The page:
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                                                       Calendar No. 284
110th Congress                                                   Report
                                 SENATE
 1st Session                                                    110-136

======================================================================



 
     SUPPORT FOR DEMOCRACY AND HUMAN RIGHTS IN ZIMBABWE ACT OF 2007

                                _______
                                

                 July 24, 2007.--Ordered to be printed

          Mr. Biden, from the Committee on Foreign Relations,
                        submitted the following

                              R E P O R T

                         [To accompany S. 1500]

    The Committee on Foreign Relations, having had under 
consideration the bill (S. 1500) to support democracy and human 
rights in Zimbabwe, and for other purposes, reports favorably 
thereon and recommends that the bill do pass.

                                CONTENTS

                                                                   Page

  I. Purpose..........................................................1
 II. Committee Action.................................................1
III. Discussion.......................................................1
 IV. Cost Estimate....................................................3
  V. Evaluation of Regulatory Impact..................................4
 VI. Changes in Existing Law..........................................4

                               I. Purpose

    The purpose of S. 1500 is to support democracy and human 
rights in Zimbabwe.

                          II. Committee Action

    S. 1500 was introduced by Senators Clinton, Feingold, and 
Lugar on May 24, 2007. It is cosponsored by Senators Casey, 
Dole, Durbin, Hagel, Kerry, Lieberman, and Sanders. On June 27, 
2007, the committee ordered the bill reported favorably by 
voice vote.

                            III. Discussion

    In recent months, the government of Zimbabwe has engaged in 
a systematic and brutal crackdown against persons engaged in 
peaceful political demonstrations as part of a broad pattern of 
repression. Under President Robert Mugabe, the government has 
violently repressed protestors, lawyers, journalists, and many 
others. National elections are scheduled in Zimbabwe for 2008,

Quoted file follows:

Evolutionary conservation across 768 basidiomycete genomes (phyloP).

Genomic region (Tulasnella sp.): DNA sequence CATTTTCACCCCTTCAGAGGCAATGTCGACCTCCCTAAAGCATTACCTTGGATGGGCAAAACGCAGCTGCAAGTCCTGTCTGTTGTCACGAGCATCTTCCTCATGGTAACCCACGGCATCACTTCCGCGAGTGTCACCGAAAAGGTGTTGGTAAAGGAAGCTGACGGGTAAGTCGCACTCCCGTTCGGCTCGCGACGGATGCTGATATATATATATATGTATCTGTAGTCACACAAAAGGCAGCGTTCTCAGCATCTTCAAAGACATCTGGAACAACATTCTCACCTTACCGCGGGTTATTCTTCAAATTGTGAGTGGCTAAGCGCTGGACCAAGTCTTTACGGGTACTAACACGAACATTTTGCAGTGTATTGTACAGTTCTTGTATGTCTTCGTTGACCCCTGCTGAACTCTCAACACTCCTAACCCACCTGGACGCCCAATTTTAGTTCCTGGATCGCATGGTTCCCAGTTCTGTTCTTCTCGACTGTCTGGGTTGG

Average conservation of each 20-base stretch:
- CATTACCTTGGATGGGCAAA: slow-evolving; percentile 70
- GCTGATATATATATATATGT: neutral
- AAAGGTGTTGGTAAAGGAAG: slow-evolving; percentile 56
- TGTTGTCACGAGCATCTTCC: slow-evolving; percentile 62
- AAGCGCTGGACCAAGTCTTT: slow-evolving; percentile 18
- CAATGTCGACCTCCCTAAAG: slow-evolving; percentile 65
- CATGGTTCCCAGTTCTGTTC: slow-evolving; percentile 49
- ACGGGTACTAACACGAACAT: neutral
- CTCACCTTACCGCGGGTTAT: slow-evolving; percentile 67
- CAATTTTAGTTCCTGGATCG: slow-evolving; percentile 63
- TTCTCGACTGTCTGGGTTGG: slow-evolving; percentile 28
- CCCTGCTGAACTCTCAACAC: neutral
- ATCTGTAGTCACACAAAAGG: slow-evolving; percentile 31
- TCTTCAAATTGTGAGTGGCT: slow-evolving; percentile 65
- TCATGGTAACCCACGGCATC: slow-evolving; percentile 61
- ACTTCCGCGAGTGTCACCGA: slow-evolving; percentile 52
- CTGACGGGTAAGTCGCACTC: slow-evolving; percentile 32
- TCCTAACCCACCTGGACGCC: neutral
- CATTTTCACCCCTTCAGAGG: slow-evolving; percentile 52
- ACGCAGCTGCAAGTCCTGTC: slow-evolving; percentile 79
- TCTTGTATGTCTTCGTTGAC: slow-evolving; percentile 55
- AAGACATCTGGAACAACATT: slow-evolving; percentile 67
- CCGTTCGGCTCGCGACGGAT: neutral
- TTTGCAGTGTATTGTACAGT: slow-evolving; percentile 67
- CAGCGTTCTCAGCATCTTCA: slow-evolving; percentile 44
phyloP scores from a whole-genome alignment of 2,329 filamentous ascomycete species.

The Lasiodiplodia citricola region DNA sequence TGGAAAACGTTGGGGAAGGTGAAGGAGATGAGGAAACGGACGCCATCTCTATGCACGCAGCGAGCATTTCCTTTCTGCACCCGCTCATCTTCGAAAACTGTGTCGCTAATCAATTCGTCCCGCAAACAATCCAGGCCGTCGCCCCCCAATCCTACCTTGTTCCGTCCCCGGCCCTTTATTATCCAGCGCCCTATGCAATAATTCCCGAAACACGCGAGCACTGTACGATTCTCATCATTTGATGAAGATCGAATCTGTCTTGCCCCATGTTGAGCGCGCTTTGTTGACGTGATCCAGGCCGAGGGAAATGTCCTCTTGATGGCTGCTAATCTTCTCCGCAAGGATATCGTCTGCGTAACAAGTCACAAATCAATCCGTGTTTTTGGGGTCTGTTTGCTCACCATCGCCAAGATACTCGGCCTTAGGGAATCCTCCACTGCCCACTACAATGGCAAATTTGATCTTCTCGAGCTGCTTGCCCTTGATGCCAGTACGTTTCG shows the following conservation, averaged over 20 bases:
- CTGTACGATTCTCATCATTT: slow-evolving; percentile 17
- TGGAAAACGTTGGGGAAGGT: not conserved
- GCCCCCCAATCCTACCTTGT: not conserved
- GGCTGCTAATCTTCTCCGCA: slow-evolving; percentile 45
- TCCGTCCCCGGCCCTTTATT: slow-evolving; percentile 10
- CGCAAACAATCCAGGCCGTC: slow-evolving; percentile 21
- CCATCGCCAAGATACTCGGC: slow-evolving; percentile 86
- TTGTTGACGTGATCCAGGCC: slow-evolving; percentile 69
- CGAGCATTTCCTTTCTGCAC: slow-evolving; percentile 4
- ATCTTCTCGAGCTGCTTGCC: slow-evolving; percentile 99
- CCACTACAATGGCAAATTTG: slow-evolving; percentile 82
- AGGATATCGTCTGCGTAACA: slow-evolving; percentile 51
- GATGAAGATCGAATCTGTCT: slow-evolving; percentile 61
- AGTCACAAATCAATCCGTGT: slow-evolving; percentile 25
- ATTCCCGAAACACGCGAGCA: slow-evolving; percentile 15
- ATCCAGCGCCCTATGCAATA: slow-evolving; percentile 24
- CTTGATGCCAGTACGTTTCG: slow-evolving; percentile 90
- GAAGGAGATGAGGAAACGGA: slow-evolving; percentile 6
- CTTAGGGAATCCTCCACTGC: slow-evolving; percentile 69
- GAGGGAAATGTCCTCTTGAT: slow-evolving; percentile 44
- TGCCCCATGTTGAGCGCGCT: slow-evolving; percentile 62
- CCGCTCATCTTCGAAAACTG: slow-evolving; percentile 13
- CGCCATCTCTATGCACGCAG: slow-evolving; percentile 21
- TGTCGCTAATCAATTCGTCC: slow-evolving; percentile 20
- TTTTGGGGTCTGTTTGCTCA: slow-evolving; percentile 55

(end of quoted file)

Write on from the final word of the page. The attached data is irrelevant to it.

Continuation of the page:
but President Mugabe remains on the ballot and his government 
and party control the political process, often through acts of 
extreme violence. Through its misrule, the government of 
Zimbabwe has brought the country to the brink of economic 
collapse and humanitarian disaster.
    The Department of State has detailed violations of human 
rights by the government of Zimbabwe including: restrictions on 
freedom of assembly, movement, and association; forcible 
evictions of civilians from their land; and the persecution and 
physical abuse of members of the opposition, the media, the 
religious community, civil society, and organized labor.
    The United States, the United Nations, the European Union, 
and many other voices for human rights have condemned the 
violent repression of political freedoms in Zimbabwe and called 
for free and fair elections in 2008. South African President 
Thabo Mbeki has spearheaded an effort by the Southern African 
Development Community (SADC) to mediate between the Mugabe 
government and the opposition Movement for Democratic Change.
    S. 1500 seeks to promote the advancement of human rights 
and democracy in Zimbabwe and to support efforts to resolve the 
growing political and humanitarian crisis in that country. The 
bill reviews Zimbabwe's economic and political decline amid 
rising concern for the opposition and civil society. It briefly 
reaffirms the longstanding policy of the United States ``to 
support the people of Zimbabwe in their efforts to return 
democracy and respect for human rights to their country and to 
call on President Mugabe to immediately restore these rights.'' 
The bill expresses the sense of Congress commending President 
Mbeki for his efforts to resolve this crisis and outlines some 
objectives that the United States hopes will be achieved in 
these talks between the government and the main opposition 
leaders. The legislation also calls upon the United States to